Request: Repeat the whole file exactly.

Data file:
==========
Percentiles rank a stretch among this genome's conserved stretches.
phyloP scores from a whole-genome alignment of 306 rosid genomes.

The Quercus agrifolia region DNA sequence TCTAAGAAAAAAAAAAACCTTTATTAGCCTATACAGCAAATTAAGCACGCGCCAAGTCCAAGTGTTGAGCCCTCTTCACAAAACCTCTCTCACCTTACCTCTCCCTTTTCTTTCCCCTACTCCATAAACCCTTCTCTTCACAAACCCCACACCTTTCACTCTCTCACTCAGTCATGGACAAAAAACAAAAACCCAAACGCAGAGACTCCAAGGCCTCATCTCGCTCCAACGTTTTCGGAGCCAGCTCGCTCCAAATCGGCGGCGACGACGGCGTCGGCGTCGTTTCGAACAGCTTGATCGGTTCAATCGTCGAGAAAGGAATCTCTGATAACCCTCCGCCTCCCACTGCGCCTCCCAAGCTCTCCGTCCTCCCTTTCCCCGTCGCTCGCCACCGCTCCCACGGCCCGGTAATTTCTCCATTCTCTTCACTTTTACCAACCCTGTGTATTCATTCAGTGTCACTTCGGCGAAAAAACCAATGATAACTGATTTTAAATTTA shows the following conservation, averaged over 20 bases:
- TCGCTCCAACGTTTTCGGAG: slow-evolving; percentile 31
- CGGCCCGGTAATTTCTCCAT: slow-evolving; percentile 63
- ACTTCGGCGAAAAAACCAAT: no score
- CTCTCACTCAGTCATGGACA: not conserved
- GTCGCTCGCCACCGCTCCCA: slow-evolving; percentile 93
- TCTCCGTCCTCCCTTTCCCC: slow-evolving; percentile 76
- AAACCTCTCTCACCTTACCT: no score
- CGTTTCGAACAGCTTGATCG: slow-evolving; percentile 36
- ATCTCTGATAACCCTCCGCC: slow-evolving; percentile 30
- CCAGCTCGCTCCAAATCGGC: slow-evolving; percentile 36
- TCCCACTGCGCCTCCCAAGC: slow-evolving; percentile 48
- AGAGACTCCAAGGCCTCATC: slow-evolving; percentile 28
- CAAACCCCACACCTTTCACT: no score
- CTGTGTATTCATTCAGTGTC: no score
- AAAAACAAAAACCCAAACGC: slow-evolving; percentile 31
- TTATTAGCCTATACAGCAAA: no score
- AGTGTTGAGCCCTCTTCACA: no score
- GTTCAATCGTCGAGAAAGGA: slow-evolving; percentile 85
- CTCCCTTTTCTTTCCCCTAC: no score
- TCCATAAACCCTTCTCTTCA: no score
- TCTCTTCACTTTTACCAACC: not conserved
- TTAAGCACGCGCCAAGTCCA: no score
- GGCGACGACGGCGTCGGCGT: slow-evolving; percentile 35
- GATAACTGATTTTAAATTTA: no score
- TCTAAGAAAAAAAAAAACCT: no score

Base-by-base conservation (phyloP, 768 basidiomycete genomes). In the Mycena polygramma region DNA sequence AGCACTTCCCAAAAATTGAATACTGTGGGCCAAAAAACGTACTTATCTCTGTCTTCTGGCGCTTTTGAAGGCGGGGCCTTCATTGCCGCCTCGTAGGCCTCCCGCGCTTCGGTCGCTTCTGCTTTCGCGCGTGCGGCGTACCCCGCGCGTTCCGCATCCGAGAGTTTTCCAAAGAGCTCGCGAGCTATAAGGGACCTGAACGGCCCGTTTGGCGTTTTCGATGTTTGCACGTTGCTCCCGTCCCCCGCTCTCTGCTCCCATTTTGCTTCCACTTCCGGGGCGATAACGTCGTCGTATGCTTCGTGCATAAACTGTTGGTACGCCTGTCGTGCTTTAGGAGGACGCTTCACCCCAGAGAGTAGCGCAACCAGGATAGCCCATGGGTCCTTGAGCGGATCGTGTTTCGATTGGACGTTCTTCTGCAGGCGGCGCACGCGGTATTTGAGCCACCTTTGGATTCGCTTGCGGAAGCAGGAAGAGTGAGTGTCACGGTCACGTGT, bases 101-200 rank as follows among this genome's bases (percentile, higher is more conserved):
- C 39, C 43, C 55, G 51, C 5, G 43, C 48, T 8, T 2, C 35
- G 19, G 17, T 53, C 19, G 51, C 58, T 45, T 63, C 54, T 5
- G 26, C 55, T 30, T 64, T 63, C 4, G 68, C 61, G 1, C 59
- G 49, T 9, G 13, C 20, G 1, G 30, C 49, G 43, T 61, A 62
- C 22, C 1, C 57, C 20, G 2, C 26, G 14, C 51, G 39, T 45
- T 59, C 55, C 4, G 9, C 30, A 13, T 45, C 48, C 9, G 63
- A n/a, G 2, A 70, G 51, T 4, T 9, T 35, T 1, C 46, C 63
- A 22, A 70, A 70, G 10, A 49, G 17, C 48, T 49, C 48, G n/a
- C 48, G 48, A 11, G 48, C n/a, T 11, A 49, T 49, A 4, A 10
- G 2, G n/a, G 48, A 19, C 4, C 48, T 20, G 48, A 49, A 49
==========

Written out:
Percentiles rank a stretch among this genome's conserved stretches.
phyloP scores from a whole-genome alignment of 306 rosid genomes.

The Quercus agrifolia region DNA sequence TCTAAGAAAAAAAAAAACCTTTATTAGCCTATACAGCAAATTAAGCACGCGCCAAGTCCAAGTGTTGAGCCCTCTTCACAAAACCTCTCTCACCTTACCTCTCCCTTTTCTTTCCCCTACTCCATAAACCCTTCTCTTCACAAACCCCACACCTTTCACTCTCTCACTCAGTCATGGACAAAAAACAAAAACCCAAACGCAGAGACTCCAAGGCCTCATCTCGCTCCAACGTTTTCGGAGCCAGCTCGCTCCAAATCGGCGGCGACGACGGCGTCGGCGTCGTTTCGAACAGCTTGATCGGTTCAATCGTCGAGAAAGGAATCTCTGATAACCCTCCGCCTCCCACTGCGCCTCCCAAGCTCTCCGTCCTCCCTTTCCCCGTCGCTCGCCACCGCTCCCACGGCCCGGTAATTTCTCCATTCTCTTCACTTTTACCAACCCTGTGTATTCATTCAGTGTCACTTCGGCGAAAAAACCAATGATAACTGATTTTAAATTTA shows the following conservation, averaged over 20 bases:
- TCGCTCCAACGTTTTCGGAG: slow-evolving; percentile 31
- CGGCCCGGTAATTTCTCCAT: slow-evolving; percentile 63
- ACTTCGGCGAAAAAACCAAT: no score
- CTCTCACTCAGTCATGGACA: not conserved
- GTCGCTCGCCACCGCTCCCA: slow-evolving; percentile 93
- TCTCCGTCCTCCCTTTCCCC: slow-evolving; percentile 76
- AAACCTCTCTCACCTTACCT: no score
- CGTTTCGAACAGCTTGATCG: slow-evolving; percentile 36
- ATCTCTGATAACCCTCCGCC: slow-evolving; percentile 30
- CCAGCTCGCTCCAAATCGGC: slow-evolving; percentile 36
- TCCCACTGCGCCTCCCAAGC: slow-evolving; percentile 48
- AGAGACTCCAAGGCCTCATC: slow-evolving; percentile 28
- CAAACCCCACACCTTTCACT: no score
- CTGTGTATTCATTCAGTGTC: no score
- AAAAACAAAAACCCAAACGC: slow-evolving; percentile 31
- TTATTAGCCTATACAGCAAA: no score
- AGTGTTGAGCCCTCTTCACA: no score
- GTTCAATCGTCGAGAAAGGA: slow-evolving; percentile 85
- CTCCCTTTTCTTTCCCCTAC: no score
- TCCATAAACCCTTCTCTTCA: no score
- TCTCTTCACTTTTACCAACC: not conserved
- TTAAGCACGCGCCAAGTCCA: no score
- GGCGACGACGGCGTCGGCGT: slow-evolving; percentile 35
- GATAACTGATTTTAAATTTA: no score
- TCTAAGAAAAAAAAAAACCT: no score

Base-by-base conservation (phyloP, 768 basidiomycete genomes). In the Mycena polygramma region DNA sequence AGCACTTCCCAAAAATTGAATACTGTGGGCCAAAAAACGTACTTATCTCTGTCTTCTGGCGCTTTTGAAGGCGGGGCCTTCATTGCCGCCTCGTAGGCCTCCCGCGCTTCGGTCGCTTCTGCTTTCGCGCGTGCGGCGTACCCCGCGCGTTCCGCATCCGAGAGTTTTCCAAAGAGCTCGCGAGCTATAAGGGACCTGAACGGCCCGTTTGGCGTTTTCGATGTTTGCACGTTGCTCCCGTCCCCCGCTCTCTGCTCCCATTTTGCTTCCACTTCCGGGGCGATAACGTCGTCGTATGCTTCGTGCATAAACTGTTGGTACGCCTGTCGTGCTTTAGGAGGACGCTTCACCCCAGAGAGTAGCGCAACCAGGATAGCCCATGGGTCCTTGAGCGGATCGTGTTTCGATTGGACGTTCTTCTGCAGGCGGCGCACGCGGTATTTGAGCCACCTTTGGATTCGCTTGCGGAAGCAGGAAGAGTGAGTGTCACGGTCACGTGT, bases 101-200 rank as follows among this genome's bases (percentile, higher is more conserved):
- C 39, C 43, C 55, G 51, C 5, G 43, C 48, T 8, T 2, C 35
- G 19, G 17, T 53, C 19, G 51, C 58, T 45, T 63, C 54, T 5
- G 26, C 55, T 30, T 64, T 63, C 4, G 68, C 61, G 1, C 59
- G 49, T 9, G 13, C 20, G 1, G 30, C 49, G 43, T 61, A 62
- C 22, C 1, C 57, C 20, G 2, C 26, G 14, C 51, G 39, T 45
- T 59, C 55, C 4, G 9, C 30, A 13, T 45, C 48, C 9, G 63
- A n/a, G 2, A 70, G 51, T 4, T 9, T 35, T 1, C 46, C 63
- A 22, A 70, A 70, G 10, A 49, G 17, C 48, T 49, C 48, G n/a
- C 48, G 48, A 11, G 48, C n/a, T 11, A 49, T 49, A 4, A 10
- G 2, G n/a, G 48, A 19, C 4, C 48, T 20, G 48, A 49, A 49